David Cope and Experiments in Musical Intelligence: Lisp

David Cope’s preferred programming language, with which EMI continues to be programmed since the early 1980’s, was first defined in 1958 under the direction of John McCarthy at the Massachusetts Institute of Technology (MIT). Lisp is a high-level interpreted computer programming language remaining today as the earliest functional programming language, the oldest programming language still in use, and as the lingua franca for the field of artificial intelligence (AI) (Tanimoto 1987). A high-level computer language differentiates itself from an assembly language by providing built-in functionality such as declarations, control statements, automated memory management, etc. All these processes, contribute significatively to the performance of complex computations using a rather reduced number of instructions.
An interpreted language translates a program (source code) into machine (or object) code following the flow of written instructions statement by statement. The contrasting approach is the compiled language type, such as in Fortran, C or Pascal languages, in which all instructions are translated at once to machine level.
The word Lisp stands for its own structural principle, List Processing, where the elements of linked lists are connected in the machine’s address space by pointers (rather then proximity), thus allowing far more flexible data structures.
Lisp was created for the processing and manipulation of structured symbolic information in an interactive environment (Harrison 1990). The user types expressions in the front-end (listener window) which evaluates them and replies by printing a value followed by a top-level prompt, letting the user know that the system is ready for another request. The top level prompt may appear signaled differently according to the Macintosh Common Lisp implementation in use. In conformity with Cope’s own texts, I’ll adopt here > as the symbol for the top level prompt.
An example of a dialogue between the user and Lisp would be to ask the system to print the value of the integer 7. The user types the given integer on the listener window after the prompt, presses the carriage return to evaluate the request, and the resulting value is immediately printed, followed by one more prompt signaling the system’s availability to accept another user inquiry:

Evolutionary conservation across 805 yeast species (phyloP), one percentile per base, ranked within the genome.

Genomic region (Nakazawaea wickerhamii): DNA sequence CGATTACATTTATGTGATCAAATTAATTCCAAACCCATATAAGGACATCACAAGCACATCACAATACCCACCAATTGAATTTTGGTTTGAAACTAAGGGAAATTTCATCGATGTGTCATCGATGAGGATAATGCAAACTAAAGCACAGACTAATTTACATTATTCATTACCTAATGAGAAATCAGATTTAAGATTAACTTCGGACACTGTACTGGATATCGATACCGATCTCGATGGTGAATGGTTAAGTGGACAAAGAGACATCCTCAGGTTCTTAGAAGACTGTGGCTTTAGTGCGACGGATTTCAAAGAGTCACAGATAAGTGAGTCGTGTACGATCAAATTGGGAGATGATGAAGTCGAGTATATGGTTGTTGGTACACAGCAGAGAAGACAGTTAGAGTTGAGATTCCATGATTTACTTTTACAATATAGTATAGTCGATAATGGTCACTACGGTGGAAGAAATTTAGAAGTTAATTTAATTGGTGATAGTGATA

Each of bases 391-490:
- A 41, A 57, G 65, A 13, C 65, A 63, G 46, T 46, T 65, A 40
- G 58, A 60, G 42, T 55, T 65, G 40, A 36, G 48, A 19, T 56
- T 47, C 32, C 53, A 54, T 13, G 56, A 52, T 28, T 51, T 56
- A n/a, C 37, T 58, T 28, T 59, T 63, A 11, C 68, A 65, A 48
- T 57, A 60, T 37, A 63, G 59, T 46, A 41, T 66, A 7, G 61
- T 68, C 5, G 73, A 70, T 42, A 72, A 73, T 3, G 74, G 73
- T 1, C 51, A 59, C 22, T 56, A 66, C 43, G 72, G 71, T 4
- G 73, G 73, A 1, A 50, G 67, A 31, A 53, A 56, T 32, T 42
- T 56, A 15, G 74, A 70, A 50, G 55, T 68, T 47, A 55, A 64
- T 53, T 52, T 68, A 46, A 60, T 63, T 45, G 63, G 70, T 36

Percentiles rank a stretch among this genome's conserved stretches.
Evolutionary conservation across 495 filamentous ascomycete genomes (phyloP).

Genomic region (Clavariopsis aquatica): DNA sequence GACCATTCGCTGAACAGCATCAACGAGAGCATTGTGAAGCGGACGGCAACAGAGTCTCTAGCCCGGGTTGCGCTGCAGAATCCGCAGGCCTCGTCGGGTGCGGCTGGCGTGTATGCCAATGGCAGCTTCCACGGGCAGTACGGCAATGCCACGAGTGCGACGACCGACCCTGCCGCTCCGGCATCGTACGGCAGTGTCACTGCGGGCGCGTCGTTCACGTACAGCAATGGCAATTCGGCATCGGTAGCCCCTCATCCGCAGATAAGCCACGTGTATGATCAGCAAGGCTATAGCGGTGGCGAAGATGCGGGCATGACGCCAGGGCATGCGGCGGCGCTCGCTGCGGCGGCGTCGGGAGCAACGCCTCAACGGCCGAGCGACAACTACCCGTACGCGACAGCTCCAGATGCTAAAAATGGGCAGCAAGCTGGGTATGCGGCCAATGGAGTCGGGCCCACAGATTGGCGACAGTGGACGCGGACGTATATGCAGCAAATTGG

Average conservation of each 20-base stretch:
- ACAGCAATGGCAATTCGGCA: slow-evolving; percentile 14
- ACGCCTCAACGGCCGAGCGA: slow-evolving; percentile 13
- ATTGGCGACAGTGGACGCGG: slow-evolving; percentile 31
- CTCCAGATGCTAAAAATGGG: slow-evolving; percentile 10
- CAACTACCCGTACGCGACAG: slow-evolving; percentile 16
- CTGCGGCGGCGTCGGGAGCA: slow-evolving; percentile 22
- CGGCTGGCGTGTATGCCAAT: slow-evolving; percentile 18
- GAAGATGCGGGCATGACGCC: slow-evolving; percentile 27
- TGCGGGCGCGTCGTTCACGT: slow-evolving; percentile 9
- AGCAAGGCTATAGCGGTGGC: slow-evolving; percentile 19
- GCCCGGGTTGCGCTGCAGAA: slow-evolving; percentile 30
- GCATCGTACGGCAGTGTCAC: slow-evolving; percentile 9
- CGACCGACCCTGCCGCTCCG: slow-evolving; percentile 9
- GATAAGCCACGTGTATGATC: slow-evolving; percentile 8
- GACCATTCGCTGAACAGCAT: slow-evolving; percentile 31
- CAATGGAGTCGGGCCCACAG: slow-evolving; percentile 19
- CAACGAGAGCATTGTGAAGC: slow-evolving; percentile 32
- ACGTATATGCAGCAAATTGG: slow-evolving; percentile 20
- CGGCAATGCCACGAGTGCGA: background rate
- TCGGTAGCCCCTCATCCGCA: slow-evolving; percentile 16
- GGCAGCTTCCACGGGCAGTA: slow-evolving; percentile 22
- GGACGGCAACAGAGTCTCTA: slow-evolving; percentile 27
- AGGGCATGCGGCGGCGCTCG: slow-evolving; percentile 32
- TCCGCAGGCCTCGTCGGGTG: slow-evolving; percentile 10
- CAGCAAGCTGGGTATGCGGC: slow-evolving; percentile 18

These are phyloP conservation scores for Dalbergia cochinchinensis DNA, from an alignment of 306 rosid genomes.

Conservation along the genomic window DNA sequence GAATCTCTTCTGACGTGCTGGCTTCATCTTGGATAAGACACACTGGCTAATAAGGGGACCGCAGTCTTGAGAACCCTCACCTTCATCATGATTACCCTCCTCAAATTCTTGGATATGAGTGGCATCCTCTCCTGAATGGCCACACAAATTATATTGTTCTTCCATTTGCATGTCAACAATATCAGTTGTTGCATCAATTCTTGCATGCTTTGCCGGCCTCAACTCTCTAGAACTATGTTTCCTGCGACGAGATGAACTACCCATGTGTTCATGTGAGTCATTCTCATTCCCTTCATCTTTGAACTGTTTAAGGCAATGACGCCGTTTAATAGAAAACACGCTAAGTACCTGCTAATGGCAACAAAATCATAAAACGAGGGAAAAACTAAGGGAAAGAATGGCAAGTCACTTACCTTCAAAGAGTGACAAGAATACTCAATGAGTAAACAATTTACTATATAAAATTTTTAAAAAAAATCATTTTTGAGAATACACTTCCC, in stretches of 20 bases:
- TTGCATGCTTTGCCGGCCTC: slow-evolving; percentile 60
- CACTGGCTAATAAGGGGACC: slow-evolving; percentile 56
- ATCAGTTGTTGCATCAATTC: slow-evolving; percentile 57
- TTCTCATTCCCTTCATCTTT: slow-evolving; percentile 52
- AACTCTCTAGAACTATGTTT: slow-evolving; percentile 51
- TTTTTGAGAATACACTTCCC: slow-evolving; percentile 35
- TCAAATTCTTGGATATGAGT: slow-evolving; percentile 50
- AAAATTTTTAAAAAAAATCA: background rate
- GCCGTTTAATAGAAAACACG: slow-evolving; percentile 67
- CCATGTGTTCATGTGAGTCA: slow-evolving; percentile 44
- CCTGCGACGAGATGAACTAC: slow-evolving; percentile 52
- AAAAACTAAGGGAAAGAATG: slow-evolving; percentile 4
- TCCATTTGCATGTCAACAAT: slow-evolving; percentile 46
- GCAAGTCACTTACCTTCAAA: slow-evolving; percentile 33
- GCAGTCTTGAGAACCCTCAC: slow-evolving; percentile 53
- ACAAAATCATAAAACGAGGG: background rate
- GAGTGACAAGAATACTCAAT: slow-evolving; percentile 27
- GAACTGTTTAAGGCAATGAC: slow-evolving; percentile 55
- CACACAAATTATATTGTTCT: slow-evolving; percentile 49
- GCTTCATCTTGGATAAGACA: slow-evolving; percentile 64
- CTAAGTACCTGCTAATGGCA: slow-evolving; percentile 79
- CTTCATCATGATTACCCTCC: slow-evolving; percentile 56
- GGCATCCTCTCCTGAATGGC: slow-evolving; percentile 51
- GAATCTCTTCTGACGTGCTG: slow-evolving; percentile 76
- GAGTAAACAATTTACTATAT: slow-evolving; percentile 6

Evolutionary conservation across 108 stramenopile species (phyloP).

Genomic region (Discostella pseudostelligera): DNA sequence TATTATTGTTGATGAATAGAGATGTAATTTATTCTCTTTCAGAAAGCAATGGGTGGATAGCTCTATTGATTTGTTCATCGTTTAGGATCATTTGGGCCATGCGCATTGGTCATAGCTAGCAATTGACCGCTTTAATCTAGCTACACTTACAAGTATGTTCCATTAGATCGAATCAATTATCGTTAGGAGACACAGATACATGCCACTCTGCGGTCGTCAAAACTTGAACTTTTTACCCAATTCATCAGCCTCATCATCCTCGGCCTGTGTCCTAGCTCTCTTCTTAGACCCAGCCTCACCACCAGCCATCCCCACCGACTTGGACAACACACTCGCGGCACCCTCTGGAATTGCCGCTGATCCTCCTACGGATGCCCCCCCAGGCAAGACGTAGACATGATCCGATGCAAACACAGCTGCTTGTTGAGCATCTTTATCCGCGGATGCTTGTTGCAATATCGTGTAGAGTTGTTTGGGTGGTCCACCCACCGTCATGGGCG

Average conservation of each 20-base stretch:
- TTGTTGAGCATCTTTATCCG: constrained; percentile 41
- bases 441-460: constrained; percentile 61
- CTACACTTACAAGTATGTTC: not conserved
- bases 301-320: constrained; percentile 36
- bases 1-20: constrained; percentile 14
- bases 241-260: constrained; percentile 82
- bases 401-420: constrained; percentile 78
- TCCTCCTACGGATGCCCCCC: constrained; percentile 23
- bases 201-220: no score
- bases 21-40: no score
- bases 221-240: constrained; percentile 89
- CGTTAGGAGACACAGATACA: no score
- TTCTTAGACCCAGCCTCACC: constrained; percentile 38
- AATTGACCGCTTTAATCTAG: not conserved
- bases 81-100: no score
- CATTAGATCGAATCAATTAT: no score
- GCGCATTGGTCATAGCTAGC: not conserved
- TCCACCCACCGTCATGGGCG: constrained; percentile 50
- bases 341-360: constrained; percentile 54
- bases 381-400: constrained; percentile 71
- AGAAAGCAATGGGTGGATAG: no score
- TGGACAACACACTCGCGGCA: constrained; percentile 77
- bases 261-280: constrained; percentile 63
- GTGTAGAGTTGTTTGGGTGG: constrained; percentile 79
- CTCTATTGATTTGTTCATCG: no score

> 7

Despite the infinite combinatorial possibilities of symbolic expressions in Lisp (hereafter s-expression), every legal s-expression in a Lisp program and data statements belongs to one of the two possible and mutually exclusive Lisp types of structure. With one exception, all legal Lisp’s s-expressions are either atoms or lists. The exception is NIL, as will be explained ahead, can be both an atom and a list.
An atom is an s-expression that can be either numerical or literal. Numerical atoms have permanent values, meaning that, a number always represents itself as the value of 7 always remains 7. Literal atoms can be made into variables and symbolize any given value. Two exceptions to note are NIL and T that, similarly to numerical atoms, have permanent value, where T always equals to T (boolean value for true) and NIL to Nil (the boolean value for false):

> t
> nil

A list, an ordered collection of n elements, is an s-expression delimited by a matching number of left and right parenthesis. Every list carries content. A list’s content is described by the elements inside. These elements can be atoms or other lists (i.e., nested lists) or a combination of both. In case of an empty list, such list appears represented as () or as NIL. As above mentioned, NIL has the exceptional quality of being simultaneously an atom and a list. That is, NIL, the literal atom that represents the empty list is a list itself. The content represented inside the bounding parenthesis of a list can enclose collections of data elements, a function’s definition, a function call or it may be left empty. Here follow some examples of Lisp’s structures:

COPE - a literal atom
EMI  - a literal atom
2003 - a numerical atom
5/3 - a numerical atom
(compose a (analyze b)) - a list of S-expressions
() - an empty list
NIL - a literal atom and an empty list

Lisp protocols impose specific syntactic roles to the elements of a list according to their position inside the list. The first element following a left parenthesis, unless preceded by a single quote, should be a function. Functions are instructions for manipulation of data (atoms or lists). If the first element is indeed preceded by a single quote then that element is data and not a function.

(function-x ‘data-1 ‘data-2)

The remaining elements following the function and prior to the right parenthesis
are data:

> (+ 1 3)

Arguments that are themselves expressions are evaluated first. In the next example
the asterisk means multiplication and the slash means divide, so that this expression
equals to 25 - 1:

> (- (* 5 5) (/ 2 2))

Strings, just as numbers and the boolean constants T and NIL, evaluate to

> "this is a string!"
"this is a string!"